- [Tuesday 17th July 2012]
Had picked up a cold (presumably in the Midlands, although it did seem to have come on very quickly) and felt distinctly grotty today, so stayed at home.
- [Monday 16th July 2012]
Chie had the last of her evening classes today (she'd been doing an English pronunciation course) and I went to meet her in Holborn after she finished so that we could do a bit of shopping and then head home together. Not much else to report really.
- Sunday in the Midlands
- [Sunday 15th July 2012]
Chie wanted to go for a walk in the morning, so we headed out from Mum's house and ventured as far as the Aeropark, a sort of outdoor aviation museum on the perimeter fence of East Midlands Airport. Not really my sort of thing, but I suppose it was a bit different at least.
Back to Mum's for Sunday lunch, and then a leisurely few hours sitting around afterwards before getting the train back to London.
- Saturday in the Midlands
- [Saturday 14th July 2012]
Went to the Midlands to see Mum this weekend.
Got the train to Nottingham in the morning, went to Ye Old Trip to Jersualem for lunch (the food was pretty bad) and did a bit of baby shopping in the John Lewis there (which is still Jessops to me).
From there we got the bus to Ruddington, to meet up with Mum and Keith, who were originally going to be there for the Ruddington Festival, but that had been cancelled due to bad weather. So instead we had a quick whizz round the Framework Knitting Museum, where Mum helps out as a volunteer sometimes, and a drink in the pub next door, where they were having a beer festival.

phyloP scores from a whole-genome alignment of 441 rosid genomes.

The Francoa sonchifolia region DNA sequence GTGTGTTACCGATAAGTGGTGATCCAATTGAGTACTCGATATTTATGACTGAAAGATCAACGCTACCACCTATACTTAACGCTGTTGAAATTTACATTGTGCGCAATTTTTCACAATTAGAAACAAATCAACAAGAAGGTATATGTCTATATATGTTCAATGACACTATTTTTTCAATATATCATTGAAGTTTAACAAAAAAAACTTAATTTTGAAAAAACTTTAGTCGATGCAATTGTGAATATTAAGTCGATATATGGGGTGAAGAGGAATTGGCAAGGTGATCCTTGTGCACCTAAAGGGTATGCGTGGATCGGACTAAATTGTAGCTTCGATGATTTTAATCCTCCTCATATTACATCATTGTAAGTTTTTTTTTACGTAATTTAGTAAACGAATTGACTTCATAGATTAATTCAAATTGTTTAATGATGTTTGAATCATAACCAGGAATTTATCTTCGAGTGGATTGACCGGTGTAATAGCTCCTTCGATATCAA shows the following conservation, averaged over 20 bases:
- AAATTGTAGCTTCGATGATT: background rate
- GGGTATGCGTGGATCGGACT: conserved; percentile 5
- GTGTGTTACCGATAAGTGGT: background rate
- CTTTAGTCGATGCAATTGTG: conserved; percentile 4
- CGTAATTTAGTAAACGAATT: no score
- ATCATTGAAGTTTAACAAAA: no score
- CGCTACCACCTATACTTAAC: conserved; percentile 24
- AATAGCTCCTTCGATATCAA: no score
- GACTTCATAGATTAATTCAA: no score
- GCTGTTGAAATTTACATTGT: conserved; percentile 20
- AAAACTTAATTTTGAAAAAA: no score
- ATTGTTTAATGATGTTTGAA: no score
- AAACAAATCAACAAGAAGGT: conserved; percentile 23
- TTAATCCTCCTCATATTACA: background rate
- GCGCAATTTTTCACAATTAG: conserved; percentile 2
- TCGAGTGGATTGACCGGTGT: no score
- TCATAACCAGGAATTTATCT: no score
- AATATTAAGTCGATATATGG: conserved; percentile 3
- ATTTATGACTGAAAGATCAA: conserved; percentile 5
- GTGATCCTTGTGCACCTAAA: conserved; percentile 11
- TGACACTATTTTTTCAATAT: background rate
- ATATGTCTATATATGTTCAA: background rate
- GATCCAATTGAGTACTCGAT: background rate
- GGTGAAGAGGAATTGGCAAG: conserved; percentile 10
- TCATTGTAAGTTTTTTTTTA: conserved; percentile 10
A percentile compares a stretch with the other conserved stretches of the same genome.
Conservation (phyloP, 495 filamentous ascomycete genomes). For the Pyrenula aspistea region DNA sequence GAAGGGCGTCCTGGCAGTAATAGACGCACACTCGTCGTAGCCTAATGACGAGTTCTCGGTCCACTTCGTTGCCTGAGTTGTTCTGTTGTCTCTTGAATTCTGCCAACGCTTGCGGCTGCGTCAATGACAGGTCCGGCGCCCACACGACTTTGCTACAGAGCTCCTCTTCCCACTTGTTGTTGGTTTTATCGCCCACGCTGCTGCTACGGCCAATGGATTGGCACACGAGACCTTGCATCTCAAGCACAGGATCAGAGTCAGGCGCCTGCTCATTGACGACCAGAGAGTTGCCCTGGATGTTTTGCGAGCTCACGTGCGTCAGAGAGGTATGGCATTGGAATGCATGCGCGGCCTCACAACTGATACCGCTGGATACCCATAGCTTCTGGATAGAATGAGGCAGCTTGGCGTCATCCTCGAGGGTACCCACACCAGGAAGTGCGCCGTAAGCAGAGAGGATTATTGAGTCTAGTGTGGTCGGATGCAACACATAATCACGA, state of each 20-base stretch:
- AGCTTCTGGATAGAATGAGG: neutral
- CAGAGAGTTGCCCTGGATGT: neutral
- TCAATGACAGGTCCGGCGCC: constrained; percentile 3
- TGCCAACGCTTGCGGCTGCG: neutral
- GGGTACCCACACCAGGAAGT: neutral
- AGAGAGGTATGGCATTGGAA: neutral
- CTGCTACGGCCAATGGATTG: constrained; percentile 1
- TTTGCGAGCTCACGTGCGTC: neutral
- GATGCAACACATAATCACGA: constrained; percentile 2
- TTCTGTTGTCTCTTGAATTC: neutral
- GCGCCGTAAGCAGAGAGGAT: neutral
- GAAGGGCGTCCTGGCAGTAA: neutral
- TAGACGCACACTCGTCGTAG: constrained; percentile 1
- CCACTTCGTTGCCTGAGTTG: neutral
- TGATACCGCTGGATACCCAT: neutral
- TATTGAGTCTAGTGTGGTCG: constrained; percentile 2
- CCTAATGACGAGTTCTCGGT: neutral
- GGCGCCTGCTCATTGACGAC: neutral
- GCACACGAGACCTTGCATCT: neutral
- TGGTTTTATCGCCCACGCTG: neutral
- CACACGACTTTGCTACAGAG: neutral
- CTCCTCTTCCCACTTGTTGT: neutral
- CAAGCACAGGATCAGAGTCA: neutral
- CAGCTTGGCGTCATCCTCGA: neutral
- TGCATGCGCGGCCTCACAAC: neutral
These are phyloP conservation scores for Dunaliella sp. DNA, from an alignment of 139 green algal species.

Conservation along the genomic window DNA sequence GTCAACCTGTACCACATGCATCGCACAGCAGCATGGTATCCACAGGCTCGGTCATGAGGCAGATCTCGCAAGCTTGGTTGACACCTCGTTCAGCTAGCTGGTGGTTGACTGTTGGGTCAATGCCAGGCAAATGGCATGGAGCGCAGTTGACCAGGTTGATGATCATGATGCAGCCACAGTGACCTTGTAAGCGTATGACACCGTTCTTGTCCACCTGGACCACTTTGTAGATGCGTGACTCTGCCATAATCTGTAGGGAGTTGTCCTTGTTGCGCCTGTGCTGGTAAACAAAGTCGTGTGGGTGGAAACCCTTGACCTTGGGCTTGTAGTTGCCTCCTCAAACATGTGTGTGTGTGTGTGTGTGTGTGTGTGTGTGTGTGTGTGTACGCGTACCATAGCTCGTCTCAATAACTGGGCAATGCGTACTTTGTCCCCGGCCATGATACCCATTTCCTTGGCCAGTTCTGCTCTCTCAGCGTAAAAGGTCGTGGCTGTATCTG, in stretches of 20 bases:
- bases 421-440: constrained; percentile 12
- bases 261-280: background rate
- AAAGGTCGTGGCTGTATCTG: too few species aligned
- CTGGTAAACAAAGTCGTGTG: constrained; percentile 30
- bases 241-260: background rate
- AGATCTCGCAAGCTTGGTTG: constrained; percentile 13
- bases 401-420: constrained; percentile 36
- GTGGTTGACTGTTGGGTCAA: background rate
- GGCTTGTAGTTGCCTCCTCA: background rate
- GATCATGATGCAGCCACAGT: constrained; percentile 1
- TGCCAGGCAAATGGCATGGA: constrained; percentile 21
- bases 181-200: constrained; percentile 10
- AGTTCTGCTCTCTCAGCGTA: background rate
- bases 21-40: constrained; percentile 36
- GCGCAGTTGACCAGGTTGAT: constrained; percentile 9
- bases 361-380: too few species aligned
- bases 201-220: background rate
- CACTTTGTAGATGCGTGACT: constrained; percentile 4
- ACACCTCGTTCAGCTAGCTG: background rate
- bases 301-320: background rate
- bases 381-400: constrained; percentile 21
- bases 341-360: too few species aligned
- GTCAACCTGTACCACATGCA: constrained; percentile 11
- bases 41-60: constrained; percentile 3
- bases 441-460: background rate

In the evening we went for dinner at Golden Dragon, which was good as always. Although I think I ate too much.
- [Friday 13th July 2012]
Not much to report really. Went along to the end-of-the-week beer and pizza thing for a bit.
- [Thursday 12th July 2012]
Back in the office after the Portland trip, and actually quite pleased to be back to the normal routine again.
- Antenatal Class
- [Wednesday 11th July 2012]
My flight landed at Heathrow some time around 2 or 3, and from there I headed back home to get at least a couple of hours sleep, as obviously I hadn't been able to sleep on the plane at all. I'd really made an effort this time, but as soon as my eyes started to close the plane would shudder slightly or somebody would walk past or there'd just be a noise and I'd be awake again. I just can't relax in that environment.
Chie got home from work just before 6, we had a quick dinner together, then headed out for our first antenatal class.
(Yes -i n case you didn't already know, we're having a baby! It's due in September).
I found the whole experience a bit intimidating, no doubt compounded by the fact I was jetlagged and sleep deprived. There seems to be a massive amount of facts they try and pack in, so many bits of advice on things you should or shouldn't do. I also found the directive that "you will become friends with the people in your class" a tad jarring, I think I'd probably like to make that decision myself.
Anyway, I was relieved when that was over so I could go home and have the first proper night's sleep I'd had since Friday.
- Portland to Vancouver to London
- [Tuesday 10th July 2012]
Another sally out from the hotel for breakfast this morning, with a couple of colleagues (including Ben, who used to be based in London and had been a co-conspirator on a number of fun nights out during his time there). We decided to investigate Portlands food truck scene, apparently this accounts for about 30% of the eating out market there, and as it's something we don't really have in the UK I was keen to see what all the fuss was about.